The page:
The most positive reviews of Formula 1’s second Miami Grand Prix will come from those who were there. More specifically, those who were part of the inner circle.
There are already enough anecdotes to tell that the Miami sequel grated at least a portion of F1’s hardcore audience about as much as the first, and that not all those who paid a premium to attend the event felt they got their money’s worth.
These are not concerns that a lot of F1 personnel, including the media, experience.
Miami GP bosses deserve immense credit for investing heavily in improving the problems that beset last year’s race off-track. The overcrowded paddock bordered on claustrophobic and major mistakes were made with the hospitality services. This was not repeated this year as a new, more open and more lavish offering spread out around the stadium – with the Miami Dolphins’ field, housing a really nicely done U-shaped paddock, the centre-stage.
All of this was excellent. As someone who attended the event, F1 personnel were exceptionally well looked after and the organisation was slicker overall.
But we are extremely privileged, and it is a genuine concern that overlooking this will lead to blind praise rather than much scrutiny and mark a failure to see the event through the eyes of the people who matter: the fans.
The conveyor belt of celebrities, athlete crossovers and other high-profile personnel has not stopped. Pizzazz reigns supreme. Concessions and merchandise stand prices are extortionate – if you’re not ‘in F1’, are you a fan or a customer? Sometimes it can be hard to tell.
Second-season syndrome is a challenge for any grand prix and it was perhaps inevitable, as the capacity was expanded, to see some empty grandstand seats from Friday practice onwards.
There’s fatigue around the race already, born from negative experiences in year one, sustained high ticket prices in general (despite some cheaper options being available), and the fact that attention is being put elsewhere.
If some were, for lack of a better word, lured in by the hype last year then they are at risk of being lured elsewhere too. Attention is a fickle thing. And while a total weekend figure of around 270,000 would suggest this was an enormous success there is no way this many people actually turned up.
There are things that the Miami Grand Prix does extremely well. Undeniably, Miami has responded to the threat of Las Vegas with massive investment. Last year this was the big-ticket race but that’s now 2,500 miles or so to the west. The organiser deserves a lot of credit for not letting that make this race a B-list event.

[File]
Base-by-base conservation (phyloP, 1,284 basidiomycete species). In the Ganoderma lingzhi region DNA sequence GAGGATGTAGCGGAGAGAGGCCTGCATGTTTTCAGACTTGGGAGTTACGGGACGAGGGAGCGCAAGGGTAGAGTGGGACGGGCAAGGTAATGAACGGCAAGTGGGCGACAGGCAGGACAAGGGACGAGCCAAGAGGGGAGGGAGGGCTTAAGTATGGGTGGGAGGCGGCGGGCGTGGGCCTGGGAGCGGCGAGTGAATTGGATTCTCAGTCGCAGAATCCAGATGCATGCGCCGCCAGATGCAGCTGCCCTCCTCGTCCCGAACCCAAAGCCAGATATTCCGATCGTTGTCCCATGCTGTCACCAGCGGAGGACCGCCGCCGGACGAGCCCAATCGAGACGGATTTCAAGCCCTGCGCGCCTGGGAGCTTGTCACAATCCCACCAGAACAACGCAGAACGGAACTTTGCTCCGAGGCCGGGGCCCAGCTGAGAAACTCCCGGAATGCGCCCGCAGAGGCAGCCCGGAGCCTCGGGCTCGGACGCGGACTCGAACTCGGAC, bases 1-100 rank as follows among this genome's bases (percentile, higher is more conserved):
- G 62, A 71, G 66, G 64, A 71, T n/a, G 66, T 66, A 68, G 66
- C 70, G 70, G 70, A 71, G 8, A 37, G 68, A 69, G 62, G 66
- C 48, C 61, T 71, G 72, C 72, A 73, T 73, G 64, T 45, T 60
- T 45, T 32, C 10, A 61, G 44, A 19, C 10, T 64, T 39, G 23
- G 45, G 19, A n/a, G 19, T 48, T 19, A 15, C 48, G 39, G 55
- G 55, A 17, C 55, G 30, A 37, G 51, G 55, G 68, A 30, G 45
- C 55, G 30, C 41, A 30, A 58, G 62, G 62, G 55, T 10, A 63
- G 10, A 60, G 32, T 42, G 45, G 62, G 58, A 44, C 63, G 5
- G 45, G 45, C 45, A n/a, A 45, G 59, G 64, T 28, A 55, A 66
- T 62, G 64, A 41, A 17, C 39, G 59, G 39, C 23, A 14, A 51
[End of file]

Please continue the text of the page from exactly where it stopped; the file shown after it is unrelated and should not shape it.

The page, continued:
While the track remains a middling hit, it is far from a disaster. Actually, with this layout, the adjustments to the DRS zones – so heavily criticised by some drivers in the build-up – led to good racing rather than just drive-by overtakes. And though the new surface might have been mostly responsible for this, it’s also challenging, as various offs (and a big Charles Leclerc qualifying crash) showed.
A better compromise between sport and spectacle is still needed. Miami is far from the first US race but last year it did feel like the prototype ‘Liberty F1’ event, so it was interesting to judge how that evolved in year two. The answer is obviously that leaning into some elements of US sporting culture (like hyped-up athlete introductions) and the high-life, celebrity Miami ‘culture’ is still a priority.
This will be fine to some people but feel like overkill to others. It’s a good thing that F1 wants to build its drivers into heroes, though, and even if ‘the Miami way’ of doing that isn’t perfect it might be an early blueprint for something that does serve a purpose longer-term.
But if you offered ticketholders the choice between LL Cool J introducing every driver before the race and a few more support events so that it’s not just ‘F1, Porsches, and big gaps of nothing’ through the weekend, it would be surprising if they turned down the latter.
Obviously, it’s not a case of one or the other. It’s about balance. Miami just hasn’t struck the right one yet. Premium sporting events come at premium prices, but it still feels like this race is prioritising what it offers to the high-rollers way beyond the masses.
It deserves time and opportunity to further improve because this is a grand prix with good value and plenty of potential. Off-track/field/pitch entertainment is a key part of any major modern sporting event, so we must not rush to harshly judge that element.
The best of it just shouldn’t be reserved for a lucky few.